More Than an App: How Christian Wolfe and Billy Leondike Created a Platform That Helps Others
Looking out the window of his apartment in St. Petersburg, Florida, Christian Wolfe watched as cars lined up outside the local food pantry, waiting for government-subsidized groceries. The community he lives in is heavily employed by hospitality, so people were hit hard by COVID-19. “There are a lot of folks who need assistance right now,” he said.
Christian has watched this daily ritual every day for the better part of 2020 — and beyond noticing the steadiness of the demand, it struck him that the process could use tech help. He thought about how simple it is to reserve a table at a restaurant through an app or website. “Why can’t we offer that same convenience to those who need help?” he asked himself.
And an idea was hatched.
Just getting started
Christian met Billy Leondike through UCF Coding Boot Camp, which they both attended during the COVID quarantine. They’d collaborated with each other on a previous project before embarking on their final boot camp project, MealPlan.
“Once Christian floated the idea by me and we presented it to our instructor, we got really good feedback,” said Billy. “This could actually be something with real legs.”
As for any new endeavor, they ran into some speed bumps. Past projects, completed in teams of four, were backed by more manpower; for this project, they had only one another. “We now had to build a full stack app with just one other person, while still learning React, so it seemed like quite a workload to tackle,” said Billy. “Fortunately, I would say that Christian and I are fairly strong coders. We were able to tackle a lot of the stuff that came our way.”
Christian noticed there was very little data available about food pantries. “To circumvent that, Billy built a JSON file of food pantry locations in Orlando open during COVID, which provided services one or more days of the week,” he said.
Due to a disconnect between Heroku and their website setup, they also ran into deployment issues, encountering difficulty pulling and rendering reservations from the database. Christian is hopeful they can work out these issues and deploy a new version soon.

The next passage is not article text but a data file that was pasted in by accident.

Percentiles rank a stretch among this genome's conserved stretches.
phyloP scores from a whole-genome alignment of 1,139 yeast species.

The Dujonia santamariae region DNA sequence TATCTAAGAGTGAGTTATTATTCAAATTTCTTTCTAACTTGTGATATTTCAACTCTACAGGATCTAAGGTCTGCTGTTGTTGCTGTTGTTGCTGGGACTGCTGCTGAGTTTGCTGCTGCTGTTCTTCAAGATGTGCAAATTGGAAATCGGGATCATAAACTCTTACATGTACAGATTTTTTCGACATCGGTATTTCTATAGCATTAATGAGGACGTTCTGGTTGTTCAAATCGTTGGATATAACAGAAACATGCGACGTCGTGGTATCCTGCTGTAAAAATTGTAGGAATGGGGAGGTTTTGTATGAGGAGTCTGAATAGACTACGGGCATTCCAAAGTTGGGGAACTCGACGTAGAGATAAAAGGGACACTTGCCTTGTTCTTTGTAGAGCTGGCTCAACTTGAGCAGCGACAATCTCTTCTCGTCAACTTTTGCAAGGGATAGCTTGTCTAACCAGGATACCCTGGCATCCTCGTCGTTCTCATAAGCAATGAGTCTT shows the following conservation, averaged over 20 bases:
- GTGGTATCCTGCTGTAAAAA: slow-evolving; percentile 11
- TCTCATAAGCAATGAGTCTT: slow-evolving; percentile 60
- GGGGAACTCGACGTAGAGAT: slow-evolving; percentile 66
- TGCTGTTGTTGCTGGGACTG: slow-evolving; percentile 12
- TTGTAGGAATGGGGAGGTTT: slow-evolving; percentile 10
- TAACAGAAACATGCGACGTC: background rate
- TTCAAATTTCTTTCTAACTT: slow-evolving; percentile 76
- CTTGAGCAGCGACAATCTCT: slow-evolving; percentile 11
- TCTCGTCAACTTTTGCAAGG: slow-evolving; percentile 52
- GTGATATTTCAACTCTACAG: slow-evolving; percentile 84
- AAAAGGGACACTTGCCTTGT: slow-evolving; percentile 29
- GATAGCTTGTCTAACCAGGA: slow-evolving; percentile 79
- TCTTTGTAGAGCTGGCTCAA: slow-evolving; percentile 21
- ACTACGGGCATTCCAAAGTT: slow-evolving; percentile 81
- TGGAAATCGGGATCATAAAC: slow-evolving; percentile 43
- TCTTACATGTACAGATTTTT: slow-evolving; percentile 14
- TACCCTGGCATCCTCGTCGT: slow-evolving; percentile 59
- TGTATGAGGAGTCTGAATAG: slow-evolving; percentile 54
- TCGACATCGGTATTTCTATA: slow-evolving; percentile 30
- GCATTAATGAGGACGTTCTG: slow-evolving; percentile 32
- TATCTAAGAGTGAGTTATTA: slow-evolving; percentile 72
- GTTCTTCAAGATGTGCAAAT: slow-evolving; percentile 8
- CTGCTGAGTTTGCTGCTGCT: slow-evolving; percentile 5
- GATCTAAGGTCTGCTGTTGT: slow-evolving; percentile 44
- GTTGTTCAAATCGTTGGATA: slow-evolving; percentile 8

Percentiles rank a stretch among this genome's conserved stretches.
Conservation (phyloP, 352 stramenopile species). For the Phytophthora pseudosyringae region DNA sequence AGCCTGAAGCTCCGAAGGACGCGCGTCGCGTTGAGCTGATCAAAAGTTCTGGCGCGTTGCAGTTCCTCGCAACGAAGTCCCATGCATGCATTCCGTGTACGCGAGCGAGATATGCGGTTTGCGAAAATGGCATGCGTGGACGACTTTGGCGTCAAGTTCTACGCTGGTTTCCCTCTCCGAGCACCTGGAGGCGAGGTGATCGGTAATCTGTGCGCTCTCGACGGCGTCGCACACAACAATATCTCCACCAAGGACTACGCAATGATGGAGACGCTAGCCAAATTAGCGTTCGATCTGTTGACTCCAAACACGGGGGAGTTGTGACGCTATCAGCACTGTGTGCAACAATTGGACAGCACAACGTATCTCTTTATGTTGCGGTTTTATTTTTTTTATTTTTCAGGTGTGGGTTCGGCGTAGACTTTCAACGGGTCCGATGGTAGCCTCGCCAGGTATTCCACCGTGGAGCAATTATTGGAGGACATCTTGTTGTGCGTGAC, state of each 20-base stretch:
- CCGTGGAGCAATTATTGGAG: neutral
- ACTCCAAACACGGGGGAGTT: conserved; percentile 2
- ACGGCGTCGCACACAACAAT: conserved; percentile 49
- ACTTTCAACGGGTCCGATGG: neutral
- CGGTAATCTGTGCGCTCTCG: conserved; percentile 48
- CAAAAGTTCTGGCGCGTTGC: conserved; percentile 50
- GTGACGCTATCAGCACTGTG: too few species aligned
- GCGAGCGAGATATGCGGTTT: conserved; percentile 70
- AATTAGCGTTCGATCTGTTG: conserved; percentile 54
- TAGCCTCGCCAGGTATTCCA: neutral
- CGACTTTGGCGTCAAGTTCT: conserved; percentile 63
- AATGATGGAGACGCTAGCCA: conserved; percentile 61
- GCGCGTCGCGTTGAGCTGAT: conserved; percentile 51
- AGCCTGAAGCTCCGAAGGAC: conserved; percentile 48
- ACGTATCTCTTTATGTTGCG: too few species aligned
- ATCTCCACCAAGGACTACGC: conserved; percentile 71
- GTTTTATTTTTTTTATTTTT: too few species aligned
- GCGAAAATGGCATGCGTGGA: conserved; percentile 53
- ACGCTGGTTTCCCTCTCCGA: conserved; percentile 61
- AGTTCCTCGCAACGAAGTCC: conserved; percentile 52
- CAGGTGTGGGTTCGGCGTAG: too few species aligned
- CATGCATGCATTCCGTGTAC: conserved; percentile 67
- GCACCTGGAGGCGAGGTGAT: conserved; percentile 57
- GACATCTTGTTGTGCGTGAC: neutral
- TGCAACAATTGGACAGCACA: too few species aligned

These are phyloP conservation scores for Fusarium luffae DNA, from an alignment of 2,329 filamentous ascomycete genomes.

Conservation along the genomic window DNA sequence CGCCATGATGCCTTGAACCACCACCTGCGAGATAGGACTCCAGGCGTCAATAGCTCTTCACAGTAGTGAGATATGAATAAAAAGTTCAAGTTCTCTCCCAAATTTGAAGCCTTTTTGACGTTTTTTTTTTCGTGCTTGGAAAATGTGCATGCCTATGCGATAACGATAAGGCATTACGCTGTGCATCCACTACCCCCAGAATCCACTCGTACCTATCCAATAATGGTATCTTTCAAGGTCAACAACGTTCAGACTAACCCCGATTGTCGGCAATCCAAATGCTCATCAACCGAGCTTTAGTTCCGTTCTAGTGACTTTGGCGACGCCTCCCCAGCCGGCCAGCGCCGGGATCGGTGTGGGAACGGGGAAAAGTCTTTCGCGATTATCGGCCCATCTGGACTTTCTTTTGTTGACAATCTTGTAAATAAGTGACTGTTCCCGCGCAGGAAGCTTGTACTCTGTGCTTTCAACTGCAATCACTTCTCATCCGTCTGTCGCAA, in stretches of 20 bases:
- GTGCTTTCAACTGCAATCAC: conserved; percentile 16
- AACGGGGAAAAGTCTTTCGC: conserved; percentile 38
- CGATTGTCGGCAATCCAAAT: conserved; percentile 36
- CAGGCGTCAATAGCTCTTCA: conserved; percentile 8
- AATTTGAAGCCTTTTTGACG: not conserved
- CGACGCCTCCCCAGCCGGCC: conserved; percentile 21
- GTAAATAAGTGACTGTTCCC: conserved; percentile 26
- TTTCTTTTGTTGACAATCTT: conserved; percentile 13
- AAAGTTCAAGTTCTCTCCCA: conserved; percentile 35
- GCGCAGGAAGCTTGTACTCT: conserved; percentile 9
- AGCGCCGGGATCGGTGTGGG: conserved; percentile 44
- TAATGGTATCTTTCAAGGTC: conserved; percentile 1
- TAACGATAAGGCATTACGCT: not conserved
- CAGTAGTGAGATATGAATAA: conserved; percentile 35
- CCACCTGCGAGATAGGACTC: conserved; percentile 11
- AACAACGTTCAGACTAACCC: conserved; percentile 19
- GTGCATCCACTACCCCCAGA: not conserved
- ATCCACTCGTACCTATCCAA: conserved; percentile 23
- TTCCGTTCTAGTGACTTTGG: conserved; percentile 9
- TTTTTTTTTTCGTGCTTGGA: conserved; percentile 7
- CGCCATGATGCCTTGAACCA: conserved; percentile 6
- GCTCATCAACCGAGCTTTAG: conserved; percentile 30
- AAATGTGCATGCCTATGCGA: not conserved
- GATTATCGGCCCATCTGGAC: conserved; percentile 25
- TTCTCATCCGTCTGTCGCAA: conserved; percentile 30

Simple yet effective
Christian and Billy decided to simplify website design and navigation, making the app accessible to as many people as possible. It’s set up with a landing page featuring an overview of what the application does. A map is available which shows different food pantries in the area and users can log in to make a reservation.
Using React Datepicker, users are able to select a date and time for grocery pickup on a calendar. “This is where we want to add more functionality in the future,” said Christian. “Mainly, a cancellation feature, and a way to reschedule.”
They plan on starting with major cities in Florida, then branching out to larger cities around the country. “We have a template that allows us to add in times, phone numbers, and descriptions,” said Billy. “From there it would work dynamically with our Google maps API and our Accordion.”
Solving real-world problems using real-world experience
Christian and Billy wanted their project to address a real-world problem, and they succeeded.
During Demo Day, they ran into Julie Potyraj, a Senior Marketing Manager at 2U, Inc., who understands the world of food pantries from her volunteer work in the DC area. Julie shared her enthusiasm for the new app. “It was my first experience hearing someone’s excitement over an app that I had a role in building,” said Christian. “She really saw our vision — and how the app would help solve a prevalent problem.”
The MealPlan project allowed Christian and Billy to explore the needs of their own community — and apply their solution to communities everywhere. Beyond eliminating long lines, the end result ensures widespread access to healthy food.